Musical genre change
Along with the changes in dance steps came the change in Jazz music. Fast paced music, such as Dixieland, was created and many famous composers began to create a less rhythmic style and more complex improvised sound. Accordingly, dancers found it difficult to create steps to this music and the popularity of Jazz dance began to decline. In addition to this, post-World War II brought more changes in Jazz music along with a federal tax that was put on dance floors. Influences in that era were Swing dances by Louis Armstrong, The Charleston, The Lindy Hop and The Boogie Woogie. An African American man named Bill (Mr. Bo Jangles) Robinson introduced toe- tapping sounds with just the ball of his foot. Later taps were placed on the bottom of the shoes and he went on to be one of the most famous tappers in the world.
Stars and Heroes
In America, a Jazz dancer named Jake Cole brought the Jazz dance style back to life. His claim to fame was that he created his own style which choreographed Eastern Indian dance steps to Jazz music which became an instant hit. It was named “The Cole Style” and incorporated a mixture of the Lindy Dance, flamenco and East Indian forms. Cole was trained in ballet, modern and East Indian genres which brought plie, floor movements, second and fourth positions and sensuality due to his movements as a whole.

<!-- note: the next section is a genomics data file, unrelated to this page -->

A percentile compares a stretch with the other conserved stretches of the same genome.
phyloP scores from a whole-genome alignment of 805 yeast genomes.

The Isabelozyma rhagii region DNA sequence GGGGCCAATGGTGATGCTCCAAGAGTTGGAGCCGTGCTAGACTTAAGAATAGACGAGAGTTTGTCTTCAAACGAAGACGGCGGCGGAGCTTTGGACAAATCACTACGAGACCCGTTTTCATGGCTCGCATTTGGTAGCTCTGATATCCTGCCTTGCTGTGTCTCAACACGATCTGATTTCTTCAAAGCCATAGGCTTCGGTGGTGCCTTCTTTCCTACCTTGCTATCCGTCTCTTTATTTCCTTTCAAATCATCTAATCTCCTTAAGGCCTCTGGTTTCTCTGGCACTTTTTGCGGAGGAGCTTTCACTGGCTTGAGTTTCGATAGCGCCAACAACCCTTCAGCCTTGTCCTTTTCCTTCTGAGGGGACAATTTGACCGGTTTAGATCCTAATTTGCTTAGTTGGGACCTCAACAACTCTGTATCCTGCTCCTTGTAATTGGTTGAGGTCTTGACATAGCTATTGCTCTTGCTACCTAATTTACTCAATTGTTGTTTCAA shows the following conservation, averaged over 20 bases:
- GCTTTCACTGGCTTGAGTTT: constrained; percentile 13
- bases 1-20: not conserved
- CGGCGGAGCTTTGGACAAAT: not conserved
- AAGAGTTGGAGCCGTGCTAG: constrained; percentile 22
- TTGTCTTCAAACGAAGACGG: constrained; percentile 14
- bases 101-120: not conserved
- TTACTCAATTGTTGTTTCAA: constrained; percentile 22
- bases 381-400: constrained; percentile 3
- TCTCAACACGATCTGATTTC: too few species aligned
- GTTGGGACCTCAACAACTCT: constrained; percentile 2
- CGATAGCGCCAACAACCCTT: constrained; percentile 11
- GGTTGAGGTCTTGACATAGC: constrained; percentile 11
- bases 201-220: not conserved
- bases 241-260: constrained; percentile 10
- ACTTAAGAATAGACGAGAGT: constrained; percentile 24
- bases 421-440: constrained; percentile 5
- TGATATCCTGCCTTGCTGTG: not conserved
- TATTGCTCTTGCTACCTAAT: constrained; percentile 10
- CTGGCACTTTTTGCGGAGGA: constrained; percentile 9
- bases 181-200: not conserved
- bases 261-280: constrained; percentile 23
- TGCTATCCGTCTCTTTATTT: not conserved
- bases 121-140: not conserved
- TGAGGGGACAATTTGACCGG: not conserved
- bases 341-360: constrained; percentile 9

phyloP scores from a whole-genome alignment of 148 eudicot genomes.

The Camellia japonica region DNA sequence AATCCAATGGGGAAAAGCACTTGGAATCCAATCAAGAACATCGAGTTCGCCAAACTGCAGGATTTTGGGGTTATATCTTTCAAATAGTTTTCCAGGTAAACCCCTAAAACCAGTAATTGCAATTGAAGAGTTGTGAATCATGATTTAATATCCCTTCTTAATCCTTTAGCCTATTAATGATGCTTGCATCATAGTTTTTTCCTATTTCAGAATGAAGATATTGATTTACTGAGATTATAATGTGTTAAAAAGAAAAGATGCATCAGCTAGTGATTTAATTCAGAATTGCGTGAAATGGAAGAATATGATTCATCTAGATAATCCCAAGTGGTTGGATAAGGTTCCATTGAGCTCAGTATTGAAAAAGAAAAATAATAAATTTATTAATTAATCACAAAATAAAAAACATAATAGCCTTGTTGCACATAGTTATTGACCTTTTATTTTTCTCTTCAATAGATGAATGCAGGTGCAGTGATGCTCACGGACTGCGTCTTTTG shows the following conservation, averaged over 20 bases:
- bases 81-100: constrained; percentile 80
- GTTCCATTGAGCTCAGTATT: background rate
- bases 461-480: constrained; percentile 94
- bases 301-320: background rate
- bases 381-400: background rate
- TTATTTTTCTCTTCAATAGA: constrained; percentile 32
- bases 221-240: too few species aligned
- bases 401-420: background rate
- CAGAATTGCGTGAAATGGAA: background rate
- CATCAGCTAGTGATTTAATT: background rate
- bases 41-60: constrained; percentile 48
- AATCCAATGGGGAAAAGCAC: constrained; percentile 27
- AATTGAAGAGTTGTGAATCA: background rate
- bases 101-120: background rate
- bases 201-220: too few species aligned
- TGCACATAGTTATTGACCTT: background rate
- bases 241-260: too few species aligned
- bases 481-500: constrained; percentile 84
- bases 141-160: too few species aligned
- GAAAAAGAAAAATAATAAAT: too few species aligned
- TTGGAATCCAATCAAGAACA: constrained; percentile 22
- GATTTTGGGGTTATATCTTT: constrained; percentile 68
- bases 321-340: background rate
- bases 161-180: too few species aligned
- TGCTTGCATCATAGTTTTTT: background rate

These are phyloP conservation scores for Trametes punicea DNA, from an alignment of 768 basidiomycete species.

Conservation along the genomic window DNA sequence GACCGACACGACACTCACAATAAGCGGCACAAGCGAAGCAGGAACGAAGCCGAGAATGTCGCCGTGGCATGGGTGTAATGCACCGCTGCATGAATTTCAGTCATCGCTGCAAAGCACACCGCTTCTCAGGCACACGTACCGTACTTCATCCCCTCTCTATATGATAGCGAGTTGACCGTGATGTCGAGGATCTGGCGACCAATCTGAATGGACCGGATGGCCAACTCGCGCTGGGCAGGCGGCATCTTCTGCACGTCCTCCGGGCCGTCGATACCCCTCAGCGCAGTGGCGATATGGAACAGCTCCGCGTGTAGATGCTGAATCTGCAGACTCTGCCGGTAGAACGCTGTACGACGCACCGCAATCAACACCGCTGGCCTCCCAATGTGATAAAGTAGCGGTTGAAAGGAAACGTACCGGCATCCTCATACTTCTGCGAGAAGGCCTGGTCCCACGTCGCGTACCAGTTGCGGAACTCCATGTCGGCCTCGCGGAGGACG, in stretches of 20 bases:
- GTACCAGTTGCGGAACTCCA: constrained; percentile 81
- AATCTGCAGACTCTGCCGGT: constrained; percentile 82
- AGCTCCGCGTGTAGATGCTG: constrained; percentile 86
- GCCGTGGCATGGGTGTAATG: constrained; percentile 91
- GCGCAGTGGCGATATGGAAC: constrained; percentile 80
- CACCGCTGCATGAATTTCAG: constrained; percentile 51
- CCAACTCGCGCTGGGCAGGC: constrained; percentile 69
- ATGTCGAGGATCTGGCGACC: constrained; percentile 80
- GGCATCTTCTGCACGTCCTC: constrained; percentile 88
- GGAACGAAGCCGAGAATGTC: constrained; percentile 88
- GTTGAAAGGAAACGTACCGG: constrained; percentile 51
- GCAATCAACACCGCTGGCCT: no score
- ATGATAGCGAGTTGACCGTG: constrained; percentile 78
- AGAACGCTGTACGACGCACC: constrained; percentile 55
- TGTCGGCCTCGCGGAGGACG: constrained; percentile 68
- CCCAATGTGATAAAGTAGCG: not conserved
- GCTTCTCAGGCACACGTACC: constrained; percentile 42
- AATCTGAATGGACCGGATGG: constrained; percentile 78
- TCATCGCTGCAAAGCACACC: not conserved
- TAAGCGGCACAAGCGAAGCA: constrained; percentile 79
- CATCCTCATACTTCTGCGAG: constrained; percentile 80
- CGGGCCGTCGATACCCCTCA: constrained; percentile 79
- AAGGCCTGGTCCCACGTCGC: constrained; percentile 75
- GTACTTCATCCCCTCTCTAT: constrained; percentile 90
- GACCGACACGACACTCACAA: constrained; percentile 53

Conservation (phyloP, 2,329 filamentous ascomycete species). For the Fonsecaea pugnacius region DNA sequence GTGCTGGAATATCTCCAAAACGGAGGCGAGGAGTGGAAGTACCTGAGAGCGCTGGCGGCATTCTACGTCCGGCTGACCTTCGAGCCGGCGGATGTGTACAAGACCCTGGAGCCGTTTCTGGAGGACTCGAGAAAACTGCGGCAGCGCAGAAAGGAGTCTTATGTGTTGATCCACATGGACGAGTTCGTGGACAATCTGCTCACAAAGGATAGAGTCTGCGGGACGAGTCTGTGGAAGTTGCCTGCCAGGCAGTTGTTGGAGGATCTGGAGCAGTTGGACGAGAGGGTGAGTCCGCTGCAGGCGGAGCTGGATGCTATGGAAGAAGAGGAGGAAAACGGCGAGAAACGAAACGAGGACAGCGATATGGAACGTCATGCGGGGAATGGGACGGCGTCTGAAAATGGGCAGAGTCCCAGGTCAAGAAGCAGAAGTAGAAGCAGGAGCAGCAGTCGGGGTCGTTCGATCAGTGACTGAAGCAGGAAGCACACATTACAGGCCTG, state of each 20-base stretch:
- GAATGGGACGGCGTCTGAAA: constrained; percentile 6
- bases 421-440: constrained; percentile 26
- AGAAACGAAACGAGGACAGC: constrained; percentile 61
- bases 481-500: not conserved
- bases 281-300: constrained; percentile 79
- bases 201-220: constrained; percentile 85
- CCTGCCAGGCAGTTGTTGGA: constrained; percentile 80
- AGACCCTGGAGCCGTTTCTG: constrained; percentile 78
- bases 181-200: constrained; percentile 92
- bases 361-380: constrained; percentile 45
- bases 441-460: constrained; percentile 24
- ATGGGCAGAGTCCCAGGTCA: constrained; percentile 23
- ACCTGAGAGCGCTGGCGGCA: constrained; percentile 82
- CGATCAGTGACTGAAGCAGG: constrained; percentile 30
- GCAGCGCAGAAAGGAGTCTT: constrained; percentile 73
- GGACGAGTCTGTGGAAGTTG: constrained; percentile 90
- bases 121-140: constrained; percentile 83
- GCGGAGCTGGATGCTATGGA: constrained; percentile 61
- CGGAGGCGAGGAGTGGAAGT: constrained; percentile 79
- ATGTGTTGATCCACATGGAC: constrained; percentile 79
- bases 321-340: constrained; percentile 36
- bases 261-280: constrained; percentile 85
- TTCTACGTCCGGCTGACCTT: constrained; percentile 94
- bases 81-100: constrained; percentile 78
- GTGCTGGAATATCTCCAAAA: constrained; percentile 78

Over the years several dancers continued to excel and bring fame to this genre. For instance, Katherine Dunham introduced theatrical jazz and popularized her choreography in Broadway musicals. Jeremy Robbins became famous when he choreographed the Broadway musical, West Side Story, which inspired many dancers worldwide with his Latin American dance and music style. Eugene Facciuto was the creator of the “Luigi Style” which “used the arms lifted in line with the body and the head thrown back”. This was a lyrical ballet style of steps set to music. The next popularity in Jazz brought Bob Fosse to the forefront, as he created his own style of Jazz by turning the knees in and hunching the shoulders. He did not relate to the Cole style of dancing and his style was inspired by Burlesque and Vaudeville music, which created more sensuality in his work. He was a famous choreographer on Broadway and the Fosse style had a distinct look.